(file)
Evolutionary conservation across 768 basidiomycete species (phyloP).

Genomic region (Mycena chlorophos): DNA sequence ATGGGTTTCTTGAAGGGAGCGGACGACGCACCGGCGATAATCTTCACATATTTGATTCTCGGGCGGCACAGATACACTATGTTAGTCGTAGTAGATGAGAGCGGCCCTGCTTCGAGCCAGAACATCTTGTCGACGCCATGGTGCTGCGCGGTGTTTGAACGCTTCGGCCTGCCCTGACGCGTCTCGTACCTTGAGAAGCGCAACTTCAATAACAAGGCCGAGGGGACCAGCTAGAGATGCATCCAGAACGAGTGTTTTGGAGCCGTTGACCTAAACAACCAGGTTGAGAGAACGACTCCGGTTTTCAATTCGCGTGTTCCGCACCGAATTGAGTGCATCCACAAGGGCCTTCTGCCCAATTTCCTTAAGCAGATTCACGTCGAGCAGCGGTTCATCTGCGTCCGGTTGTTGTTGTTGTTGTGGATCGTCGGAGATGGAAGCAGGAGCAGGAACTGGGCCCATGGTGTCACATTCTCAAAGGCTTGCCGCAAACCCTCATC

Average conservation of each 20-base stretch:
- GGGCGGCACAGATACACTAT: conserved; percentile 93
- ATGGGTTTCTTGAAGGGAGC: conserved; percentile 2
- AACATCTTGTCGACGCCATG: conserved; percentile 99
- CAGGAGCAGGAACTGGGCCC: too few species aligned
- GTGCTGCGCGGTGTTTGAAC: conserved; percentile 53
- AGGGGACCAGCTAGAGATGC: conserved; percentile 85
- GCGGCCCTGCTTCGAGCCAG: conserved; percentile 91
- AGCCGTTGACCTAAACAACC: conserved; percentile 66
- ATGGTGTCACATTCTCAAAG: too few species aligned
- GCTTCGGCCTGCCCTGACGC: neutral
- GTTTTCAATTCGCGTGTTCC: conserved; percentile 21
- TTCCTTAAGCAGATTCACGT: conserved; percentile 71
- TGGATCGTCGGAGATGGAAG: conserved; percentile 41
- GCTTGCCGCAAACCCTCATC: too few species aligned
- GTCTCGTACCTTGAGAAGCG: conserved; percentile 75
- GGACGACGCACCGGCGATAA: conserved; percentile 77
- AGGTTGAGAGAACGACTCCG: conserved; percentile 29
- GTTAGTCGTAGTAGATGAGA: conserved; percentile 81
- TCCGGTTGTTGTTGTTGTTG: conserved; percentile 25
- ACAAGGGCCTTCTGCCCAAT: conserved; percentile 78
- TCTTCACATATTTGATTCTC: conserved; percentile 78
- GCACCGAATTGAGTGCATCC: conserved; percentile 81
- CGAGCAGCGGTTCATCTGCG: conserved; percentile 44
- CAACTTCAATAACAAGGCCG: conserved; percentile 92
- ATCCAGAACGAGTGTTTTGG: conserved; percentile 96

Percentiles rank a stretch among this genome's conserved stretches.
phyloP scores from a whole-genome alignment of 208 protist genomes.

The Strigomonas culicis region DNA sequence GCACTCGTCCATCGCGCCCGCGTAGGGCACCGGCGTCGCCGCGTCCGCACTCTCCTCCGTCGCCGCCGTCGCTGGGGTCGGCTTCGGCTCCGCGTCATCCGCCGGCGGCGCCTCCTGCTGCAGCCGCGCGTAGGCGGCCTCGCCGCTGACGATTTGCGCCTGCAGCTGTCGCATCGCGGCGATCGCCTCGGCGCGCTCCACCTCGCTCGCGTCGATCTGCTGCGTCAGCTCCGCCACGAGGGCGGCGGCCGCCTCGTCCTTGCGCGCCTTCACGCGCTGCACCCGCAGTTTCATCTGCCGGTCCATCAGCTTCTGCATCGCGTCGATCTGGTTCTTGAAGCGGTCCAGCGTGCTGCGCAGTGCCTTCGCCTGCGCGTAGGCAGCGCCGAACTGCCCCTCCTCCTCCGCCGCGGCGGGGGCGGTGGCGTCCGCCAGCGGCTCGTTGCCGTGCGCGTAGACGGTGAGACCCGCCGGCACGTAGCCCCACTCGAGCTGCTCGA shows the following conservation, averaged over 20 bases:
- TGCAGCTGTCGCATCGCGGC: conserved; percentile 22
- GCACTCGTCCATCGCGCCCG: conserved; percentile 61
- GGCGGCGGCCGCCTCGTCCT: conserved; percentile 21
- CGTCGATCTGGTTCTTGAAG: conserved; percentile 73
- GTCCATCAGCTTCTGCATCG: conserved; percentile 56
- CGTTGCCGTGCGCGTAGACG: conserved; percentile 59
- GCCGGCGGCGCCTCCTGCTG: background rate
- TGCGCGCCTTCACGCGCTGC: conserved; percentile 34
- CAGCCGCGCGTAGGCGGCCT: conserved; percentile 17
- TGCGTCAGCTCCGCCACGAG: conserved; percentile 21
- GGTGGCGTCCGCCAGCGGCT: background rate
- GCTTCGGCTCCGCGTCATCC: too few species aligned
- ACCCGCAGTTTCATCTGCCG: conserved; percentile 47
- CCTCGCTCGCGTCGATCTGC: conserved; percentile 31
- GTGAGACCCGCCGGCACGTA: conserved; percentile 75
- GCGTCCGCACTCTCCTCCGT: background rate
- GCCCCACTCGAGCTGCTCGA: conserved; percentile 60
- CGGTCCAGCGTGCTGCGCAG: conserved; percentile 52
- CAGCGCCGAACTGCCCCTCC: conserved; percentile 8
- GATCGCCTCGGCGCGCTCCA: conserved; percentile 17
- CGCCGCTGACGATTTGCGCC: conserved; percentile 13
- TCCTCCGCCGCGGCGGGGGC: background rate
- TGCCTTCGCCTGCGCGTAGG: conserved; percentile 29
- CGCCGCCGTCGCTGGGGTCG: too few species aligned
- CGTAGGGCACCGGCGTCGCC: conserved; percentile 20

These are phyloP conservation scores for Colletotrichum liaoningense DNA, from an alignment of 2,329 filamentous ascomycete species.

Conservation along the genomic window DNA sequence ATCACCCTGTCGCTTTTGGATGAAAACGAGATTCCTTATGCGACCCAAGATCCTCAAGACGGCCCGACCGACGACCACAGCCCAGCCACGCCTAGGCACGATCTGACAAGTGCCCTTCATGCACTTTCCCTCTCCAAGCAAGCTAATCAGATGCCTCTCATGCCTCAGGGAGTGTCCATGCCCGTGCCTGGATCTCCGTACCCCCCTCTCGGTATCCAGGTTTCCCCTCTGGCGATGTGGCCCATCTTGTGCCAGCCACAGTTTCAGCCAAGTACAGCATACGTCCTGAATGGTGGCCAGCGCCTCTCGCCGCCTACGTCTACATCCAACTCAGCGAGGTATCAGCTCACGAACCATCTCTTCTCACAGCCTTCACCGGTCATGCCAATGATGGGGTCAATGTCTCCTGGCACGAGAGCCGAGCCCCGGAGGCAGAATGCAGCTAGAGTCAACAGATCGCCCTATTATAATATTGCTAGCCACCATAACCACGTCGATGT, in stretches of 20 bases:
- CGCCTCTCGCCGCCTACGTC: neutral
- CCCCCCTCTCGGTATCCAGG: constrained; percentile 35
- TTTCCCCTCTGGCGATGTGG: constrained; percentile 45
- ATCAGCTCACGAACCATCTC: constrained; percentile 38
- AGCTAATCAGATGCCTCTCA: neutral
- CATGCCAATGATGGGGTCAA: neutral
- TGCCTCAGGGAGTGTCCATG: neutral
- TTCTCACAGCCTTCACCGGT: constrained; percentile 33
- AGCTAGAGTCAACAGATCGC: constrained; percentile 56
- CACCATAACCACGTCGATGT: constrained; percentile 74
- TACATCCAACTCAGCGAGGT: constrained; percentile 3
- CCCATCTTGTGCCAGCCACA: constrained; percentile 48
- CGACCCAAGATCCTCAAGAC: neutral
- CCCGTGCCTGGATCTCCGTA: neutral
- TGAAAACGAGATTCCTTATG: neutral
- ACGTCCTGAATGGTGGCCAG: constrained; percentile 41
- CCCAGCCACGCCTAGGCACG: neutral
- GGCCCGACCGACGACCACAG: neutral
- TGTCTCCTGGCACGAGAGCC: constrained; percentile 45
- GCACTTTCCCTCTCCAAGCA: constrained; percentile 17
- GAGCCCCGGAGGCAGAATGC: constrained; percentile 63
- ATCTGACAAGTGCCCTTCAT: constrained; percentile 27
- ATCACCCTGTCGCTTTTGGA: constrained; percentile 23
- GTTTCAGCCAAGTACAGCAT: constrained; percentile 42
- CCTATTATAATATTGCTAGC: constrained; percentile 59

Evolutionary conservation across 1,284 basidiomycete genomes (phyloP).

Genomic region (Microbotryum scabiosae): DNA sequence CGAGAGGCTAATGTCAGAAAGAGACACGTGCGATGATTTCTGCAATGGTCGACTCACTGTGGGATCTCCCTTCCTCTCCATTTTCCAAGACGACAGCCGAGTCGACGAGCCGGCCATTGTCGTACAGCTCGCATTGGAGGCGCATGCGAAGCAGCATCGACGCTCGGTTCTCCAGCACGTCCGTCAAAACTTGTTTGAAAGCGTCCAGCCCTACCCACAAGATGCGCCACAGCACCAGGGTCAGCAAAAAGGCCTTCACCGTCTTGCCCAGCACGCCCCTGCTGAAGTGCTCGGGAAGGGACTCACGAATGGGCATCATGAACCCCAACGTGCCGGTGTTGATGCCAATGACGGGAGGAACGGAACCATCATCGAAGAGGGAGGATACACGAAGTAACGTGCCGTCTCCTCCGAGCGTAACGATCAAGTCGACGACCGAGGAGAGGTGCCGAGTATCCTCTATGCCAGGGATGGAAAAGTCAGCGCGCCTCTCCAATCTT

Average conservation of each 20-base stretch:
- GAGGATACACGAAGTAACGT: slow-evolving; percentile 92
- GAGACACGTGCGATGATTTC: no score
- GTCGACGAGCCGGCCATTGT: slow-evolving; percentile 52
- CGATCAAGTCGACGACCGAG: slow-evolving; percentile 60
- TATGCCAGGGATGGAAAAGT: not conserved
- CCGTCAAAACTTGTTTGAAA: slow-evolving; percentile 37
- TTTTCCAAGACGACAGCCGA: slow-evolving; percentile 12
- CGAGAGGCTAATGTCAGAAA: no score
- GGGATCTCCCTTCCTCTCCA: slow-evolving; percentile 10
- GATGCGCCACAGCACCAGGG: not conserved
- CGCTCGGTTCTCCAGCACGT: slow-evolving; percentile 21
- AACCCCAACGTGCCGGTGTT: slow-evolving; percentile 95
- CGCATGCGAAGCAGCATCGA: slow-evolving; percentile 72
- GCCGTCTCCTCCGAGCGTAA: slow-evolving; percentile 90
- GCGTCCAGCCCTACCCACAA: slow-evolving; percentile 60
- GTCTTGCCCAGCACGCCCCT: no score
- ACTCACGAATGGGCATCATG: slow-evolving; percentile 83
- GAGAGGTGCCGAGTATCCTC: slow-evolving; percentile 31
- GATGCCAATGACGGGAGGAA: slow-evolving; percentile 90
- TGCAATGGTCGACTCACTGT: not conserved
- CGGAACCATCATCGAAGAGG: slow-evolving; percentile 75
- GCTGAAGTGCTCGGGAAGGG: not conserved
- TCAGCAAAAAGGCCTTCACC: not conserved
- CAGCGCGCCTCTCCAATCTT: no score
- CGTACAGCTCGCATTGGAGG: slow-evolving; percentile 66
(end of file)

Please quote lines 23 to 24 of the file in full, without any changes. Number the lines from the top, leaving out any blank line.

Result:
- ACAAGGGCCTTCTGCCCAAT: conserved; percentile 78
- TCTTCACATATTTGATTCTC: conserved; percentile 78